Now that school is almost out and summer vacation is just around the corner, it's a good time to start looking for fun activities to do with the kids. One of our favorite summer activities is the summer reading program at the Marin County Library. It's a great way to discover new books and revisit some old favorites. Children are awarded prizes based on the number of books they read—books that are read to them count, too, so even younger children who can't read yet can get involved in the fun.
This year the Marin County Free Library sponsors its “Dream Big, Read!” reading program from June 9 through August 11. Prizes include rainbow gel pens, magnetic bookmarks, Round Table Pizza coupons, and a "Dream Big, Read!" T-shirt. To claim their prizes, your kids can take their reading logs to the children's librarian at your local library branch. Check with your local library for details.
Stop by the Pratum Children's Library in Ross this weekend as it holds its introductory open house on January 22 and 23, 2011. Come visit the library, located on the expansive ground of the Marin Art and Garden Center, from 10 am to 6 pm Saturday and Sunday and browse their shelves, which contain everything from board books for babies to the complete Oxford English Dictionary to the very best books on education, parenting, and childhood.
Todd Pratum, proprieter and book and literacy expert, will give introductory talks at noon and 3 pm on both days. He'll also personally lead tours of this very special collection. Bring the children to come read some books, discover new ideas, and have fun exploring the eleven magical acres of the Marin Art and Garden Center. The library is located adjacent to the rose garden and directly across from the octagon house.
One of the things I take great pride in is our daily habit of settling down at the end of the day and reading for at least a half hour. This is something I've done with both my children since they were old enough to sit up and look like they were paying attention. I think it's partly responsible for the fact that my son is a pretty advanced reader for his age, too. It's also responsible for helping to instill the idea that reading is a fun form of entertainment, as well as a necessary life skill. It also gives my wife a priceless daily moment of "me time" after being around two small kids all day.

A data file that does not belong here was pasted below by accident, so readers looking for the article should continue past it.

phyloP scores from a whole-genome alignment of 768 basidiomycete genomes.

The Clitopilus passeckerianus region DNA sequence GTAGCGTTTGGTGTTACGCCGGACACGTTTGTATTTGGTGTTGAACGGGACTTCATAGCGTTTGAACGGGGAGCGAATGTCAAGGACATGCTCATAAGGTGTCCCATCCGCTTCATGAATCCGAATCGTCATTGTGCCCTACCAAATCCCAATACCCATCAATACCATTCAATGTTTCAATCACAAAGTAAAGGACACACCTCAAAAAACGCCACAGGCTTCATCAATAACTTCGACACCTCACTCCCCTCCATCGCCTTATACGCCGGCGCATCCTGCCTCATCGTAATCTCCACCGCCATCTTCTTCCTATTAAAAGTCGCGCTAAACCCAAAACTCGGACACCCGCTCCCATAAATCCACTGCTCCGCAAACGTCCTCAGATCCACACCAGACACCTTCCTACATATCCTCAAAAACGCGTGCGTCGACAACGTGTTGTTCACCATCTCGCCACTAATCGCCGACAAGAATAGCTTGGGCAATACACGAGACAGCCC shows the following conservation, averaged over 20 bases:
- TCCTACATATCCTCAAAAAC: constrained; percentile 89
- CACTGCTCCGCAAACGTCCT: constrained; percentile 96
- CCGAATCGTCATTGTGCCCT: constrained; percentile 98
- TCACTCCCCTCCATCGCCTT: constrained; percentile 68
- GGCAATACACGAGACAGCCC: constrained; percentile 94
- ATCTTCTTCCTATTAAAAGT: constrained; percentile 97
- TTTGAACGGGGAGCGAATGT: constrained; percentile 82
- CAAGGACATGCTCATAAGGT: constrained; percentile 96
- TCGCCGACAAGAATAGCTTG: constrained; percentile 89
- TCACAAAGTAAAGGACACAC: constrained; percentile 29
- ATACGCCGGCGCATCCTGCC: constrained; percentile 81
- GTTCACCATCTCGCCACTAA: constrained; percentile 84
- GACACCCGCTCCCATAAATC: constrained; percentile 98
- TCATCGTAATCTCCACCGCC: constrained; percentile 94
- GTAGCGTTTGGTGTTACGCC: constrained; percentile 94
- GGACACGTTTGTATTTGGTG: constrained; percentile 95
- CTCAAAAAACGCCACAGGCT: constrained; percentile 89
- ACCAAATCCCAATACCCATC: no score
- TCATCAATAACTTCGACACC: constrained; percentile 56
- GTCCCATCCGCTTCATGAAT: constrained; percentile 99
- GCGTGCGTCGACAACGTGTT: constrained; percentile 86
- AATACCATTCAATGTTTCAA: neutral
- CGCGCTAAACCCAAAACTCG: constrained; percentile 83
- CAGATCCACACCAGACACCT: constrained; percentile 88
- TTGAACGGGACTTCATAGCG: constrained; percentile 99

These days, our current nightly reading repertoire is dominated by the A to Z Mysteries series of books by Ron Roy. If you've never heard of them, you probably will at some point. The A to Z Mysteries are aimed at about the second- or third-grade level, and, as the name implies, are mysteries that are solved by a team of ordinary third-graders from fictional Green Lawn, Connecticut who just happen to have a natural aptitude for detective work. Each book—there are 26 in all, but you probably figured that out already—has a title tied into a letter of the alphabet, such as The Absent Author, The Jaguar's Jewel, or The Zombie Zone.
Get a jump on your holiday shopping, and get excited about reading at Pleasant Valley Elementary School's 2009 Book Fair—Destination Book Fair: Read Around the World. Organized in cooperation with Scholastic, the Book Fair offers hundreds of different titles for all ages—even parents, with many at bargain prices, in both paperback and hardcover. Popular titles and series include Flat Stanley, Magic Tree House, I Spy, Diary of a Wimpy Kid, and more.
Destination Book Fair takes place from November 16 through 20 in the multi-purpose room at Novato's Pleasant Valley Elementary School, located at 755 Sutro Avenue (between Center and Vineyard Roads). Hours are Monday-Thursday 8 am to 2 pm and Friday from 8 am to 1 pm, with a family shopping night on Wednesday, November 18 from 6:30 to 8:30 pm. The Fair is open to the public, and inexpensive Scholastic books made great gifts and stocking stuffers.
Books may be purchased with cash, check, or credit card, and all proceeds go to support the school. You can also purchase books to donate directly to the school library and classrooms.
Our son has been using our computer for a while now, and, in true younger sibling style, our 3-year-old daughter now wants to play on it, too. We don't mind if they do, but we also want to make sure that their limited "screen time" is more than just playing around. We also want to limit their exposure to commercial kids' websites and the ads that accompany them. One of the websites that all of us love is Starfall.com.
Starfall is free public resource that we were introduced to through our son's kindergarten class last year. It's a non-commercial website full of activities, games, and stories for preschoolers through elementary students. The focus with Starfall is on learning to read using a phonics approach, and is divided into sections range from the "ABCs" to the more challenging reading materials included in "I'm Reading!" Activities take the form of fun stories, often with interactive elements and animations to help get children involved. Each word can be clicked and read aloud.